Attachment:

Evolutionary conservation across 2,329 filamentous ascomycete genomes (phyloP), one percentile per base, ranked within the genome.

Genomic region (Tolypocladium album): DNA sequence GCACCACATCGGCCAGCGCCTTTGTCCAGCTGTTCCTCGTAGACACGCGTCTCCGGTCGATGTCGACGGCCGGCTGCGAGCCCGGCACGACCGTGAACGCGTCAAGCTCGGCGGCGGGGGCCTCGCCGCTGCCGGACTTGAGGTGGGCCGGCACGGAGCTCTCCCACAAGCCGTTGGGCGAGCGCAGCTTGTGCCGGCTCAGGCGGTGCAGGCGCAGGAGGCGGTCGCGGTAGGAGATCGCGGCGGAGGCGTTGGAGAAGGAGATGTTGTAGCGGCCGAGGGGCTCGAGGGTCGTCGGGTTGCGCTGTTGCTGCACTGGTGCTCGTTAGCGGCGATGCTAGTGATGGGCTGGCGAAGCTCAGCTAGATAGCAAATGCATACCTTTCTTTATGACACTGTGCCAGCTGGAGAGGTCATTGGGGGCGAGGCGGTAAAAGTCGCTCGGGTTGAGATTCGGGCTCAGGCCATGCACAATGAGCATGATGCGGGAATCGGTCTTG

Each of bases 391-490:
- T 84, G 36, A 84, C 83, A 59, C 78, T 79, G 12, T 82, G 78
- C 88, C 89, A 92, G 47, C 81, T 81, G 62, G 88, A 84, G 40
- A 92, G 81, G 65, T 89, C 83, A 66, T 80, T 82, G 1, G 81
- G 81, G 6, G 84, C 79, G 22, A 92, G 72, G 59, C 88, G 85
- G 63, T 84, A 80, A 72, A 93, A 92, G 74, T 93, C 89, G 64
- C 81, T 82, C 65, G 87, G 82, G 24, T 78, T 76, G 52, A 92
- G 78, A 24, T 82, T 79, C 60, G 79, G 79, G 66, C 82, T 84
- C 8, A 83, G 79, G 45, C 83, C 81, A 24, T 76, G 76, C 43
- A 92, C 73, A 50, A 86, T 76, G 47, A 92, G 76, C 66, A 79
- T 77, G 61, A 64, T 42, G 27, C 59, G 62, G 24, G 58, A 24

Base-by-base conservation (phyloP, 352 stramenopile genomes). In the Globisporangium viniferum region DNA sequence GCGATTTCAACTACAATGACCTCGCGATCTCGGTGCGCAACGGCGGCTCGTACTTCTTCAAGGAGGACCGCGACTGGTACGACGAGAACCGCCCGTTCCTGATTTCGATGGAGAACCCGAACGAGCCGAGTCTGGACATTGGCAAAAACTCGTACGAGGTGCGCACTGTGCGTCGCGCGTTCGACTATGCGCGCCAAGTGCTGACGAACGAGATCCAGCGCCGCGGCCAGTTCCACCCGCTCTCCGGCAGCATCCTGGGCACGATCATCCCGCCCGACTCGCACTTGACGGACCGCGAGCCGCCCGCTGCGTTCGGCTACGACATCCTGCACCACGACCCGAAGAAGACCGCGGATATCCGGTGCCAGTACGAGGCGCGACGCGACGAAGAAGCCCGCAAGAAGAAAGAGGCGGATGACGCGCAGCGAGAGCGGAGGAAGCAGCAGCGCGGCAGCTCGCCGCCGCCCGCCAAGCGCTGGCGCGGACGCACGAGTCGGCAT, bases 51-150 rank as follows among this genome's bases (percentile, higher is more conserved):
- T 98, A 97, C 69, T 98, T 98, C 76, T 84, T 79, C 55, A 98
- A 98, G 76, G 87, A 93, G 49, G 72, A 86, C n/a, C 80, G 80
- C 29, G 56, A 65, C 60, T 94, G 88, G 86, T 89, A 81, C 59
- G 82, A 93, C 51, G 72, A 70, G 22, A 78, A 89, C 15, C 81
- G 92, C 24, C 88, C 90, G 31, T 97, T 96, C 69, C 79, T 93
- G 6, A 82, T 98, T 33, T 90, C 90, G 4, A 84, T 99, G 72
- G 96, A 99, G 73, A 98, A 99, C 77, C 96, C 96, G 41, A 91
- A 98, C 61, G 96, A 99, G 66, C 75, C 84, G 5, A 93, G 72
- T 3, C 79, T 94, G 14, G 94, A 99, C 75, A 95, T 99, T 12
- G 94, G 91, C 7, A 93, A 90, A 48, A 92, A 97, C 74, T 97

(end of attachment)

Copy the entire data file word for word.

Evolutionary conservation across 2,329 filamentous ascomycete genomes (phyloP), one percentile per base, ranked within the genome.

Genomic region (Tolypocladium album): DNA sequence GCACCACATCGGCCAGCGCCTTTGTCCAGCTGTTCCTCGTAGACACGCGTCTCCGGTCGATGTCGACGGCCGGCTGCGAGCCCGGCACGACCGTGAACGCGTCAAGCTCGGCGGCGGGGGCCTCGCCGCTGCCGGACTTGAGGTGGGCCGGCACGGAGCTCTCCCACAAGCCGTTGGGCGAGCGCAGCTTGTGCCGGCTCAGGCGGTGCAGGCGCAGGAGGCGGTCGCGGTAGGAGATCGCGGCGGAGGCGTTGGAGAAGGAGATGTTGTAGCGGCCGAGGGGCTCGAGGGTCGTCGGGTTGCGCTGTTGCTGCACTGGTGCTCGTTAGCGGCGATGCTAGTGATGGGCTGGCGAAGCTCAGCTAGATAGCAAATGCATACCTTTCTTTATGACACTGTGCCAGCTGGAGAGGTCATTGGGGGCGAGGCGGTAAAAGTCGCTCGGGTTGAGATTCGGGCTCAGGCCATGCACAATGAGCATGATGCGGGAATCGGTCTTG

Each of bases 391-490:
- T 84, G 36, A 84, C 83, A 59, C 78, T 79, G 12, T 82, G 78
- C 88, C 89, A 92, G 47, C 81, T 81, G 62, G 88, A 84, G 40
- A 92, G 81, G 65, T 89, C 83, A 66, T 80, T 82, G 1, G 81
- G 81, G 6, G 84, C 79, G 22, A 92, G 72, G 59, C 88, G 85
- G 63, T 84, A 80, A 72, A 93, A 92, G 74, T 93, C 89, G 64
- C 81, T 82, C 65, G 87, G 82, G 24, T 78, T 76, G 52, A 92
- G 78, A 24, T 82, T 79, C 60, G 79, G 79, G 66, C 82, T 84
- C 8, A 83, G 79, G 45, C 83, C 81, A 24, T 76, G 76, C 43
- A 92, C 73, A 50, A 86, T 76, G 47, A 92, G 76, C 66, A 79
- T 77, G 61, A 64, T 42, G 27, C 59, G 62, G 24, G 58, A 24

Base-by-base conservation (phyloP, 352 stramenopile genomes). In the Globisporangium viniferum region DNA sequence GCGATTTCAACTACAATGACCTCGCGATCTCGGTGCGCAACGGCGGCTCGTACTTCTTCAAGGAGGACCGCGACTGGTACGACGAGAACCGCCCGTTCCTGATTTCGATGGAGAACCCGAACGAGCCGAGTCTGGACATTGGCAAAAACTCGTACGAGGTGCGCACTGTGCGTCGCGCGTTCGACTATGCGCGCCAAGTGCTGACGAACGAGATCCAGCGCCGCGGCCAGTTCCACCCGCTCTCCGGCAGCATCCTGGGCACGATCATCCCGCCCGACTCGCACTTGACGGACCGCGAGCCGCCCGCTGCGTTCGGCTACGACATCCTGCACCACGACCCGAAGAAGACCGCGGATATCCGGTGCCAGTACGAGGCGCGACGCGACGAAGAAGCCCGCAAGAAGAAAGAGGCGGATGACGCGCAGCGAGAGCGGAGGAAGCAGCAGCGCGGCAGCTCGCCGCCGCCCGCCAAGCGCTGGCGCGGACGCACGAGTCGGCAT, bases 51-150 rank as follows among this genome's bases (percentile, higher is more conserved):
- T 98, A 97, C 69, T 98, T 98, C 76, T 84, T 79, C 55, A 98
- A 98, G 76, G 87, A 93, G 49, G 72, A 86, C n/a, C 80, G 80
- C 29, G 56, A 65, C 60, T 94, G 88, G 86, T 89, A 81, C 59
- G 82, A 93, C 51, G 72, A 70, G 22, A 78, A 89, C 15, C 81
- G 92, C 24, C 88, C 90, G 31, T 97, T 96, C 69, C 79, T 93
- G 6, A 82, T 98, T 33, T 90, C 90, G 4, A 84, T 99, G 72
- G 96, A 99, G 73, A 98, A 99, C 77, C 96, C 96, G 41, A 91
- A 98, C 61, G 96, A 99, G 66, C 75, C 84, G 5, A 93, G 72
- T 3, C 79, T 94, G 14, G 94, A 99, C 75, A 95, T 99, T 12
- G 94, G 91, C 7, A 93, A 90, A 48, A 92, A 97, C 74, T 97